The boys next door
To stop rape culture we need to start by talking to our boys.
And oh, while we’re having this little chat, no gang raping please.
No? That last one wasn’t on your list? Mine either. But, you know what? I think it should be.
You have probably heard about the high school boys who were recently convicted of raping a drunk and unconscious 16-year-old girl in Steubenville, Ohio. Less well known is the story of another young man, a Steubenville High alumnus named Michael Nodianos, who appears in a video making vile jokes about the girl who was attacked. Giggling, he says things like “She is so raped right now.”
There are a million directions to go in with this horrifying and offensive story, but I want to focus on a statement by Nodianos’s lawyer. He said, “[Michael] sincerely regrets his behavior and the effect it has had on all parties involved, especially his family. He was not raised to act in this manner.”
I find the last part of this statement very interesting: “He was not raised to act in this manner.” I imagine he wasn’t, but apparently that wasn’t good enough. What exactly does it mean to not raise your son to laugh about rape?
I’m not blaming Nodianos’s parents. This question is for everyone, including me. It’s important to ask because I recognize this whole situation. Do you?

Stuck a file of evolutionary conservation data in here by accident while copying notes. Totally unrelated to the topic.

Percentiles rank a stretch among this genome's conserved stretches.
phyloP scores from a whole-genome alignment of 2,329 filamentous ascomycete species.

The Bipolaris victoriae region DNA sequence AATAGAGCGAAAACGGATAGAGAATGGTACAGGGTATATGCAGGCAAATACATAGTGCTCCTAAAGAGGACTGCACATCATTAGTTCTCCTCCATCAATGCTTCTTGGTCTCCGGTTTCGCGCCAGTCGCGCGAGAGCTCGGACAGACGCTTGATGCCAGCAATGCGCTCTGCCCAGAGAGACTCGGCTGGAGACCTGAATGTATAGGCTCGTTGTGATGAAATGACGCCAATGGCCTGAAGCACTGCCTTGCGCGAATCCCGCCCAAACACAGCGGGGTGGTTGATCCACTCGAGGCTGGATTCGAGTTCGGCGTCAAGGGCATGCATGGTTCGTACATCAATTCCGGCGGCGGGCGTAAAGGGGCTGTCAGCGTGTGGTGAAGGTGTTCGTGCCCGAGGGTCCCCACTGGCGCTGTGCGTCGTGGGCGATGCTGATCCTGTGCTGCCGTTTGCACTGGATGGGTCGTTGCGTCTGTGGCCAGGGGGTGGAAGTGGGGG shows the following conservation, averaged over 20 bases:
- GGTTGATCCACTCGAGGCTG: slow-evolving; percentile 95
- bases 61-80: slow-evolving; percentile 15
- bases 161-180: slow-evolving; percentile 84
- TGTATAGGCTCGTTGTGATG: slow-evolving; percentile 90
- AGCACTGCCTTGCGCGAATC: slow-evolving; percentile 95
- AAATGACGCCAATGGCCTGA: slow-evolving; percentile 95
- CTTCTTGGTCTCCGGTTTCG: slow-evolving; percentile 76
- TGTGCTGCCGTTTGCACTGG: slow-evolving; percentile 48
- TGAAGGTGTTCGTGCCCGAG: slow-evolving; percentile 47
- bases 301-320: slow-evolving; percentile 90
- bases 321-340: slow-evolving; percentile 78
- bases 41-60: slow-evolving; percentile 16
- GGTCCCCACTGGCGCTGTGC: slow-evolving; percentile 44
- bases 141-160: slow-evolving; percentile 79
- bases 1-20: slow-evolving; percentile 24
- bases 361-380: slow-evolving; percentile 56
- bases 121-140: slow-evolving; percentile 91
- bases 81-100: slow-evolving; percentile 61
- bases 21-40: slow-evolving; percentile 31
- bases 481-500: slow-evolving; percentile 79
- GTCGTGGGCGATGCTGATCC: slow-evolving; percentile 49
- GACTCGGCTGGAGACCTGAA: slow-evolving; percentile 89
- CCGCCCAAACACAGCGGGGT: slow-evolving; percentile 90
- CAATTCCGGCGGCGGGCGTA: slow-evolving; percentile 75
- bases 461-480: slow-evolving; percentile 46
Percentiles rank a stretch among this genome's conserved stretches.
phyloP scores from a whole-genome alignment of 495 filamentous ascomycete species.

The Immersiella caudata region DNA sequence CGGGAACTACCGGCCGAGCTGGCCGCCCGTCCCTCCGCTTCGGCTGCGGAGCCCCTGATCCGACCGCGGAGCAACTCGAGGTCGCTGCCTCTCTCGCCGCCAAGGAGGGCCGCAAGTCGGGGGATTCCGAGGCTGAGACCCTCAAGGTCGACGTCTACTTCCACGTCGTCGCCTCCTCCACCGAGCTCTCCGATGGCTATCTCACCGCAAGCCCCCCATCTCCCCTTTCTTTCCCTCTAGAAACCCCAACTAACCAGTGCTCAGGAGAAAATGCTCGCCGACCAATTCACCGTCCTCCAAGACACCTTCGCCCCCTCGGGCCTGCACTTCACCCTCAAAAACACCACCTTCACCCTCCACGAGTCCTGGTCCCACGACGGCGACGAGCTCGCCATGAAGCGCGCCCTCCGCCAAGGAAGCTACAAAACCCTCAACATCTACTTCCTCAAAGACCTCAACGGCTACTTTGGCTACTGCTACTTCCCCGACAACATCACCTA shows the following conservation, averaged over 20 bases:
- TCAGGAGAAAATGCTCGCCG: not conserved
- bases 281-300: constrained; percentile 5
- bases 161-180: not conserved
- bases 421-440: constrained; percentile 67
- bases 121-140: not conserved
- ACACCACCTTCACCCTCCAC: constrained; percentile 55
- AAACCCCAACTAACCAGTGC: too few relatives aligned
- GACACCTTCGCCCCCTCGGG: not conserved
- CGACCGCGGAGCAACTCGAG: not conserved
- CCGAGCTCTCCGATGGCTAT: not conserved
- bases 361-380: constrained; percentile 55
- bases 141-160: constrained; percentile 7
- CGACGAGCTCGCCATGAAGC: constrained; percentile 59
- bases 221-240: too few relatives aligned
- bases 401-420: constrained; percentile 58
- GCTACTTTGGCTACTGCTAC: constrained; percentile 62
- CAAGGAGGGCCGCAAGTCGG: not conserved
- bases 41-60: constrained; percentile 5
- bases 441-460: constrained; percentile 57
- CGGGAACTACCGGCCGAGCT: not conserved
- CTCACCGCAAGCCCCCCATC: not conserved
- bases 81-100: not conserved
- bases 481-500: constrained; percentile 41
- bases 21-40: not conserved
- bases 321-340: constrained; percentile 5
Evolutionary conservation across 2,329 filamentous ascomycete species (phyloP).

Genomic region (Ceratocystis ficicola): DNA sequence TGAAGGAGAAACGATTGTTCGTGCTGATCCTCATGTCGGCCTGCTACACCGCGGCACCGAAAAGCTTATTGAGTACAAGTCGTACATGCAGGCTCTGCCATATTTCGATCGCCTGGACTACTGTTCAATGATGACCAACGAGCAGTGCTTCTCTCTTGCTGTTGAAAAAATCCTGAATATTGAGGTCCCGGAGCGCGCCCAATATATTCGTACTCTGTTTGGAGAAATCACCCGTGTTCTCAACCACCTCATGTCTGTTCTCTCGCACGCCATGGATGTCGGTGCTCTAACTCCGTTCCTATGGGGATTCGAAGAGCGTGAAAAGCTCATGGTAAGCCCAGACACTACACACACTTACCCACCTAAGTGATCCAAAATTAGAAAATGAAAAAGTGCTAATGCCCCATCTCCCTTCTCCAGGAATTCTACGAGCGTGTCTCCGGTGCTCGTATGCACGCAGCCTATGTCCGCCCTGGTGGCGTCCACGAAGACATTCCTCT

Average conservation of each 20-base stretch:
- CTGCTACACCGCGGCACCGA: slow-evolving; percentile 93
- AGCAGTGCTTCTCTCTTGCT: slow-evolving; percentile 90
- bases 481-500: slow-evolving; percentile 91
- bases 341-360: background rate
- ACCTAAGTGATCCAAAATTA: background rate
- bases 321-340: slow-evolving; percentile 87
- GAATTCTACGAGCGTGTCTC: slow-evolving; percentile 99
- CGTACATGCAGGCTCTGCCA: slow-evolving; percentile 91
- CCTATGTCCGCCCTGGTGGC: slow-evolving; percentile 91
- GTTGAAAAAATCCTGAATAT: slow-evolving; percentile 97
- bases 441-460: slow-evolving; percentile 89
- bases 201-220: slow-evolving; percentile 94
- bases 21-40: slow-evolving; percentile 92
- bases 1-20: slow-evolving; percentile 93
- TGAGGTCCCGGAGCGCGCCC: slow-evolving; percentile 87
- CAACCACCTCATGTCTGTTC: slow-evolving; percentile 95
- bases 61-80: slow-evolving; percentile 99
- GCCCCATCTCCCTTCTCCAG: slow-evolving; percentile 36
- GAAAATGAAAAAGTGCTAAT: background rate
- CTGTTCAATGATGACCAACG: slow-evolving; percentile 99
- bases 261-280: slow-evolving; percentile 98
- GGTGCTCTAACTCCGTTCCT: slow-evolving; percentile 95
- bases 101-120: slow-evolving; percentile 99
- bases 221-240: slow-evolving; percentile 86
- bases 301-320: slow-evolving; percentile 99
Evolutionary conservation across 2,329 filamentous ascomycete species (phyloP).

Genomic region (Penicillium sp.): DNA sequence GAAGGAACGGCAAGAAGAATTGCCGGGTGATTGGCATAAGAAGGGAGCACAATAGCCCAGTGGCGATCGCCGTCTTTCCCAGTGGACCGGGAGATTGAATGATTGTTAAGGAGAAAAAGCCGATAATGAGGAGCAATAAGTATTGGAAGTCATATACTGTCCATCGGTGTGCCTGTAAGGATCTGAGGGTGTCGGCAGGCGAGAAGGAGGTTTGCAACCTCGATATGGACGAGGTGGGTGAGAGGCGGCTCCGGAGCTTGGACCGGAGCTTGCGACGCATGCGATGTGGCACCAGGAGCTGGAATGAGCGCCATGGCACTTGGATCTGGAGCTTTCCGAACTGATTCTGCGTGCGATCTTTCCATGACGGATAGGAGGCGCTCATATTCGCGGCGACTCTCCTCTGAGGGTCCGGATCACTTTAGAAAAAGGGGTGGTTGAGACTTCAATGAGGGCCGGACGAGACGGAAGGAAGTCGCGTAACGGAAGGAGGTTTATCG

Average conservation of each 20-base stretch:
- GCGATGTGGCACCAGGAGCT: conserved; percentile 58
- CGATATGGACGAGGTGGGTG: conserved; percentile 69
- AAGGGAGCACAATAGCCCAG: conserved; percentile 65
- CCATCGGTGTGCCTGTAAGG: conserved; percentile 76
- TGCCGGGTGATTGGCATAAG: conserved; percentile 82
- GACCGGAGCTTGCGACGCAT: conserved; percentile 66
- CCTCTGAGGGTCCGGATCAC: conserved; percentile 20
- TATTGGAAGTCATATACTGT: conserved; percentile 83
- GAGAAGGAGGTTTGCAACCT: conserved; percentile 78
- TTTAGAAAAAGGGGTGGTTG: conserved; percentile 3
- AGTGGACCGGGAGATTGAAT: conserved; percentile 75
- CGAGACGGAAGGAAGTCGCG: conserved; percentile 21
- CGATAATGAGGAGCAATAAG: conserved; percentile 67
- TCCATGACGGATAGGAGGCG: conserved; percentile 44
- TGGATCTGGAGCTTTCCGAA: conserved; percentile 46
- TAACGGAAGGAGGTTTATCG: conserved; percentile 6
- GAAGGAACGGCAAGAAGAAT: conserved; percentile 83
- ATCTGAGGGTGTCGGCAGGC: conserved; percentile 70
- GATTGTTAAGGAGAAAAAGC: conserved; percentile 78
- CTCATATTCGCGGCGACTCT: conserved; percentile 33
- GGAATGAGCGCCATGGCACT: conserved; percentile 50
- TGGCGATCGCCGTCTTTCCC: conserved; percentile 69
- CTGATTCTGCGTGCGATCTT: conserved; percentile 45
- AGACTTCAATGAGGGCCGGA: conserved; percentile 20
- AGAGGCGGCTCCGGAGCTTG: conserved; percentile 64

It reminds me of events during my own college years, when I found myself immersed in a party culture that was downright predatory. Young men who were hyper-focused on sexual bragging rights collaborated in behaviors that ranged from the insidious to the horrific: Groups created point systems to track sexual exploits; young men agreed to spy on one another’s sexual activity; some boys would say anything to make a girl feel special; some committed date rape, drunken rape, or gang rape. An intoxicated girl at a party was seen as prey.
Sure, I knew a lot of nice guys who would never engage in such practices, but that doesn’t change the fact that many rapes were committed. The worst incident I knew of differs little from what occurred in Steubenville. A friend of mine went to a fraternity party. The last thing she remembers is sitting at a table in the party room. When she woke in the morning, she found herself in a strange bed, naked. She could tell from the pain that she had been raped and sodomized. She found her clothes and shoes in a different room, a horrifying fact that suggests her naked body had been passed among assailants in multiple rooms.